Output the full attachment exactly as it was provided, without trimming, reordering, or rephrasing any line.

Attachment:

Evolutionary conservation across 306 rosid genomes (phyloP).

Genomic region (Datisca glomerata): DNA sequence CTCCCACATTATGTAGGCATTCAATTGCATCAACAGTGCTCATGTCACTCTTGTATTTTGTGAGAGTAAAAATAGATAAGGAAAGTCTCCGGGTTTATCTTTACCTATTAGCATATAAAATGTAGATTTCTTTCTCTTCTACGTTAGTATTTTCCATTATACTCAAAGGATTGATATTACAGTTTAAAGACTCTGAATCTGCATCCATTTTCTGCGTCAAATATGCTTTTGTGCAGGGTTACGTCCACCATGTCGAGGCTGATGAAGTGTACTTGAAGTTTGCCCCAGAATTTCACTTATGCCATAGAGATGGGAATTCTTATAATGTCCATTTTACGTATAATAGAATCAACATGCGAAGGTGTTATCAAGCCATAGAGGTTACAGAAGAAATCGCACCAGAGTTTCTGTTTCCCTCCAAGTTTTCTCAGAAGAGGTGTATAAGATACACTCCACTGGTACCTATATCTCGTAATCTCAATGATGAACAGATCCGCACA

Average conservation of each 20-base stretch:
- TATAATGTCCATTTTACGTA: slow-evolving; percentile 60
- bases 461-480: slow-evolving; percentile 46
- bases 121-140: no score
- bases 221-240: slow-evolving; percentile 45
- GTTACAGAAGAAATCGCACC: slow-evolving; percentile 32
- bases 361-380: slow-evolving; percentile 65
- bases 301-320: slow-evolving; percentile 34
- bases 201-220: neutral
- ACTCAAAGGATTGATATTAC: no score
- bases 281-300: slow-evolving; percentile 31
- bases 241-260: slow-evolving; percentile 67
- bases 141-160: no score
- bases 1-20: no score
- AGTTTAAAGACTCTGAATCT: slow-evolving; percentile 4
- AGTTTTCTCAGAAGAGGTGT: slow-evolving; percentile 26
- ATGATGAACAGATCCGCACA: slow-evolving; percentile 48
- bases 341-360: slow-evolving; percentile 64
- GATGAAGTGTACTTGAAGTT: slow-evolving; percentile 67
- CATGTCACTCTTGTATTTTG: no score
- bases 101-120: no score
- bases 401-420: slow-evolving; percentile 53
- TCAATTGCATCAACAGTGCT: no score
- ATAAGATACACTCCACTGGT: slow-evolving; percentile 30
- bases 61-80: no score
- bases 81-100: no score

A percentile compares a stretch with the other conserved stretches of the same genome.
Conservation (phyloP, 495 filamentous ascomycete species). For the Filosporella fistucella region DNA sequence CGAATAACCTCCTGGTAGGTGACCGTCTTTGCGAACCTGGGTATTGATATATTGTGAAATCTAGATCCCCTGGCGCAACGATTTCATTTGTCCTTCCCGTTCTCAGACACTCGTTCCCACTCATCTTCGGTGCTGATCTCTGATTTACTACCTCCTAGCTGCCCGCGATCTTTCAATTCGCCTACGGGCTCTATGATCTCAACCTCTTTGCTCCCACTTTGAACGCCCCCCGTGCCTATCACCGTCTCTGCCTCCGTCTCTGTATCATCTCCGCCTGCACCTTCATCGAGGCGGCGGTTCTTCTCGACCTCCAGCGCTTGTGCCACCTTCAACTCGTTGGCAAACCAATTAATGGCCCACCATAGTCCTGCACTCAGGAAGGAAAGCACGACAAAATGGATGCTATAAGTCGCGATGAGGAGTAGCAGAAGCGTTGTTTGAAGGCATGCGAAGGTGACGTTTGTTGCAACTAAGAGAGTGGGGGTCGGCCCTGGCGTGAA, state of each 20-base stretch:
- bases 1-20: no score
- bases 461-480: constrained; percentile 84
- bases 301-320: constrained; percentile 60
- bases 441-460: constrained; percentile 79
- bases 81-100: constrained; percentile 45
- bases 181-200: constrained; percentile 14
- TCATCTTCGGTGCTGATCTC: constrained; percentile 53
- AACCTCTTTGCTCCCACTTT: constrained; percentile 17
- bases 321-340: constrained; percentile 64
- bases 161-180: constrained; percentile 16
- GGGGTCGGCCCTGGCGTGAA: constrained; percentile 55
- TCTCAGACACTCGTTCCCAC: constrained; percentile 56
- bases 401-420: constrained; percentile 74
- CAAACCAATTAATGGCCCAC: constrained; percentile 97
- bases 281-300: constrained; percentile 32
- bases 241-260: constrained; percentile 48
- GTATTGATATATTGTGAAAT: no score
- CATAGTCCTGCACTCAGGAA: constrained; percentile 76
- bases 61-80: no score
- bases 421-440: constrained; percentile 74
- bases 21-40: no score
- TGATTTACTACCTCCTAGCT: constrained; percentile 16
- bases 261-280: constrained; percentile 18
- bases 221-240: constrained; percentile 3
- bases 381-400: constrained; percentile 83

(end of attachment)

Evolutionary conservation across 306 rosid genomes (phyloP).

Genomic region (Datisca glomerata): DNA sequence CTCCCACATTATGTAGGCATTCAATTGCATCAACAGTGCTCATGTCACTCTTGTATTTTGTGAGAGTAAAAATAGATAAGGAAAGTCTCCGGGTTTATCTTTACCTATTAGCATATAAAATGTAGATTTCTTTCTCTTCTACGTTAGTATTTTCCATTATACTCAAAGGATTGATATTACAGTTTAAAGACTCTGAATCTGCATCCATTTTCTGCGTCAAATATGCTTTTGTGCAGGGTTACGTCCACCATGTCGAGGCTGATGAAGTGTACTTGAAGTTTGCCCCAGAATTTCACTTATGCCATAGAGATGGGAATTCTTATAATGTCCATTTTACGTATAATAGAATCAACATGCGAAGGTGTTATCAAGCCATAGAGGTTACAGAAGAAATCGCACCAGAGTTTCTGTTTCCCTCCAAGTTTTCTCAGAAGAGGTGTATAAGATACACTCCACTGGTACCTATATCTCGTAATCTCAATGATGAACAGATCCGCACA

Average conservation of each 20-base stretch:
- TATAATGTCCATTTTACGTA: slow-evolving; percentile 60
- bases 461-480: slow-evolving; percentile 46
- bases 121-140: no score
- bases 221-240: slow-evolving; percentile 45
- GTTACAGAAGAAATCGCACC: slow-evolving; percentile 32
- bases 361-380: slow-evolving; percentile 65
- bases 301-320: slow-evolving; percentile 34
- bases 201-220: neutral
- ACTCAAAGGATTGATATTAC: no score
- bases 281-300: slow-evolving; percentile 31
- bases 241-260: slow-evolving; percentile 67
- bases 141-160: no score
- bases 1-20: no score
- AGTTTAAAGACTCTGAATCT: slow-evolving; percentile 4
- AGTTTTCTCAGAAGAGGTGT: slow-evolving; percentile 26
- ATGATGAACAGATCCGCACA: slow-evolving; percentile 48
- bases 341-360: slow-evolving; percentile 64
- GATGAAGTGTACTTGAAGTT: slow-evolving; percentile 67
- CATGTCACTCTTGTATTTTG: no score
- bases 101-120: no score
- bases 401-420: slow-evolving; percentile 53
- TCAATTGCATCAACAGTGCT: no score
- ATAAGATACACTCCACTGGT: slow-evolving; percentile 30
- bases 61-80: no score
- bases 81-100: no score

A percentile compares a stretch with the other conserved stretches of the same genome.
Conservation (phyloP, 495 filamentous ascomycete species). For the Filosporella fistucella region DNA sequence CGAATAACCTCCTGGTAGGTGACCGTCTTTGCGAACCTGGGTATTGATATATTGTGAAATCTAGATCCCCTGGCGCAACGATTTCATTTGTCCTTCCCGTTCTCAGACACTCGTTCCCACTCATCTTCGGTGCTGATCTCTGATTTACTACCTCCTAGCTGCCCGCGATCTTTCAATTCGCCTACGGGCTCTATGATCTCAACCTCTTTGCTCCCACTTTGAACGCCCCCCGTGCCTATCACCGTCTCTGCCTCCGTCTCTGTATCATCTCCGCCTGCACCTTCATCGAGGCGGCGGTTCTTCTCGACCTCCAGCGCTTGTGCCACCTTCAACTCGTTGGCAAACCAATTAATGGCCCACCATAGTCCTGCACTCAGGAAGGAAAGCACGACAAAATGGATGCTATAAGTCGCGATGAGGAGTAGCAGAAGCGTTGTTTGAAGGCATGCGAAGGTGACGTTTGTTGCAACTAAGAGAGTGGGGGTCGGCCCTGGCGTGAA, state of each 20-base stretch:
- bases 1-20: no score
- bases 461-480: constrained; percentile 84
- bases 301-320: constrained; percentile 60
- bases 441-460: constrained; percentile 79
- bases 81-100: constrained; percentile 45
- bases 181-200: constrained; percentile 14
- TCATCTTCGGTGCTGATCTC: constrained; percentile 53
- AACCTCTTTGCTCCCACTTT: constrained; percentile 17
- bases 321-340: constrained; percentile 64
- bases 161-180: constrained; percentile 16
- GGGGTCGGCCCTGGCGTGAA: constrained; percentile 55
- TCTCAGACACTCGTTCCCAC: constrained; percentile 56
- bases 401-420: constrained; percentile 74
- CAAACCAATTAATGGCCCAC: constrained; percentile 97
- bases 281-300: constrained; percentile 32
- bases 241-260: constrained; percentile 48
- GTATTGATATATTGTGAAAT: no score
- CATAGTCCTGCACTCAGGAA: constrained; percentile 76
- bases 61-80: no score
- bases 421-440: constrained; percentile 74
- bases 21-40: no score
- TGATTTACTACCTCCTAGCT: constrained; percentile 16
- bases 261-280: constrained; percentile 18
- bases 221-240: constrained; percentile 3
- bases 381-400: constrained; percentile 83